When magic starts to return to the modern world, barely anyone notices. It doesn’t look anything like what we imagine. People don’t suddenly start developing magic powers, casting spells, or turning into elves and dwarves. In fact, people don’t really change at all, not at first. It turns out that the magic isn’t even here for us. It’s here for what we’ve built.
The change is slow, and subtle, and strange, as the magic works its way into our institutions. You mail letters to dead relatives, and the post office starts delivering their replies. Late-night bus routes stop at places never seen on any atlas. Libraries suddenly include subterranean archives where you can look anything you’ve ever forgotten, from the names of your favorite childhood books to the precise flavor of your first-ever chocolate chip cookie.
The people working at these places take the changes in stride. The letters from the dead just show up every morning, sorted and stamped and ready for delivery, so why not carry them? Bus drivers follow the maps they’re given without trouble, and learn to accept even small gold coins as more than adequate fare. Electricians get used to seeing warding symbols in circuit diagrams, while clerks at the DMV find a stack of forms for registering ghostly steeds as personal vehicles, and sigh in relief at finally having that particular bureaucratic headache solved. The firefighters are shocked the first time they see a giant of living water burst out from a hydrant, but after it rescues several of them from a burning building, they decide not to ask questions. They tell their stories to others, though, and soon word of the changes is spreading.
There’s no single moment of realization where everyone discovers that magic is real; the knowledge just creeps into day to day life a bit at a time, and society adapts. Cyber-safety programs teach people to never accept a file from the electric fairies without sharing one in return, and to never accept their Terms and Conditions without searching for the subsection on Souls, Forfeiture Thereof. Students leave offerings of coffee and boxed wine to petition the School Spirit for lower tuition or exam deferrals. Nurses learn the hours when Death stalks the hospital hallways, and keep bedside vigils in the children’s ward. They bring board games and cards for when the reaper is feeling playful, and well-worn baseball bats for when he isn’t.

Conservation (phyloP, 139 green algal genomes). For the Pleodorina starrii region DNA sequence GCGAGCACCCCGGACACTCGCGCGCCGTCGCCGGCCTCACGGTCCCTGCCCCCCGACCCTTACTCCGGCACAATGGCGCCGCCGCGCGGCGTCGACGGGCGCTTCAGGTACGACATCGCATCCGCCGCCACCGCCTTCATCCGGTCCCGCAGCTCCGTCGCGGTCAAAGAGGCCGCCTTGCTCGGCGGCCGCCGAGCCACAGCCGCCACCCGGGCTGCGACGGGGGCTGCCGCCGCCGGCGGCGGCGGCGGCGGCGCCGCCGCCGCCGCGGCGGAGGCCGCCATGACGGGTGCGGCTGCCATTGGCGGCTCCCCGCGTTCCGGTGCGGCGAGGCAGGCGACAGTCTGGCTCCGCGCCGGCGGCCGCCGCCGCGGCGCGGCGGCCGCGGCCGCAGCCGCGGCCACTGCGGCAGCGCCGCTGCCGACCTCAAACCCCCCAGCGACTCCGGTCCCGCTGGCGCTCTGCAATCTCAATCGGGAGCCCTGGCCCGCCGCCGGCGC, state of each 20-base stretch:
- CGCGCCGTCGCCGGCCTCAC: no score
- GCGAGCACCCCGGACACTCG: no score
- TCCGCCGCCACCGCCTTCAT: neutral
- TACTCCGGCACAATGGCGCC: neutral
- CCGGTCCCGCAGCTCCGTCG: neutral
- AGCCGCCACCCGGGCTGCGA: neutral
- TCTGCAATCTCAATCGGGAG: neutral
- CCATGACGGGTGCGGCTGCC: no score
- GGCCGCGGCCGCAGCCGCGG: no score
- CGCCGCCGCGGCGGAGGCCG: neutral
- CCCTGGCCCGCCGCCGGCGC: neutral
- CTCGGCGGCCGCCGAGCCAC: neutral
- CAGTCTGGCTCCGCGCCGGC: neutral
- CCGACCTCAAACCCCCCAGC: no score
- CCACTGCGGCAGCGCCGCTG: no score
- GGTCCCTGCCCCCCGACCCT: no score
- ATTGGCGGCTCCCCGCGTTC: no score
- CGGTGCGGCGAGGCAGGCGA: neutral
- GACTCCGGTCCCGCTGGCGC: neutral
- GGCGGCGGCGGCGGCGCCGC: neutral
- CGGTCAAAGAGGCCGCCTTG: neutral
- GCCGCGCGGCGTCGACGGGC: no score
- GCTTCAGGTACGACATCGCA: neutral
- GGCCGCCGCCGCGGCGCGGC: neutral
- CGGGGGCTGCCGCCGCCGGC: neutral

There are problems, of course, like the vicious monsters of blood and fire spawned from age-old hate groups, or infestations of the writing many-mouthed worms that literally feed on governmental corruption, but really, they were already there before the change. Magic only elaborates on what we’ve made, good or ill, manifesting the latent modern mythology underpinning our society. It doesn’t offer solutions to all of life’s problem, but for a few hurting people, guarded by the concrete arms of a neighborhood come to life to protect its community, or flying away on wings of copper wire and fiber-optic cable, it’s exactly the change they needed.
Okay if someone is heat intolerant and they’re really upset and miserable because they’re outside or without air conditioning when it’s really hot they’re not “having a fit” or being a baby. The heat is making them violently ill and putting them in danger. It’s a dangerous health concern and you’re a huge dick if you’re minimizing that and laughing at them.
I’ve talked about the Purity Disk Horse until I’m blue in the face, even knowing it’s futile, and sometimes I question why I care so much or why I put so much effort in or why it bothers me so immensely when someone is Wrong On The Internet, and I think it boils down to this.
Fiction does not exist to sanitize the human condition into digestible chunks of happiness and warm fuzzy feelings. Fiction exists to expose the human condition right down to its marrow, to peel back all the layers of niceity and civilization that we have built for ourselves so we can live comfortably in human company and get to the animal root of our nature. Fiction exists to be a release valve for the necessary repression of our darker instincts, our intrusive thoughts, the fantasies that horrify us or titillate us or sometimes do both at the same time. Fiction exists as the safe environment where the deep, festering parts of our soul are laid bare in a way that is sometimes terrifyingly intimate. Fiction exists to tell stories that are gruesome, disturbing, visceral – the stories that make you question your complacency in a society where these things really happen, to make you engage with your own human condition in a state of self-reflection and examination.
When our children encounter something new and scary that they don’t understand, when they find out about the dark horrors of the world and that the layer of candyfloss we coat things in when they’re younger is fabricated out of a desire not to see them hurt, we have a responsibility to make them engage with it. Avoiding the darkness will only make them fearful and ignorant. You must look the beast in the eye. You must say, “I know you, you live in my heart, I have seen you, and I cannot let you out in my reality, so I will let you out in my fantasy instead.”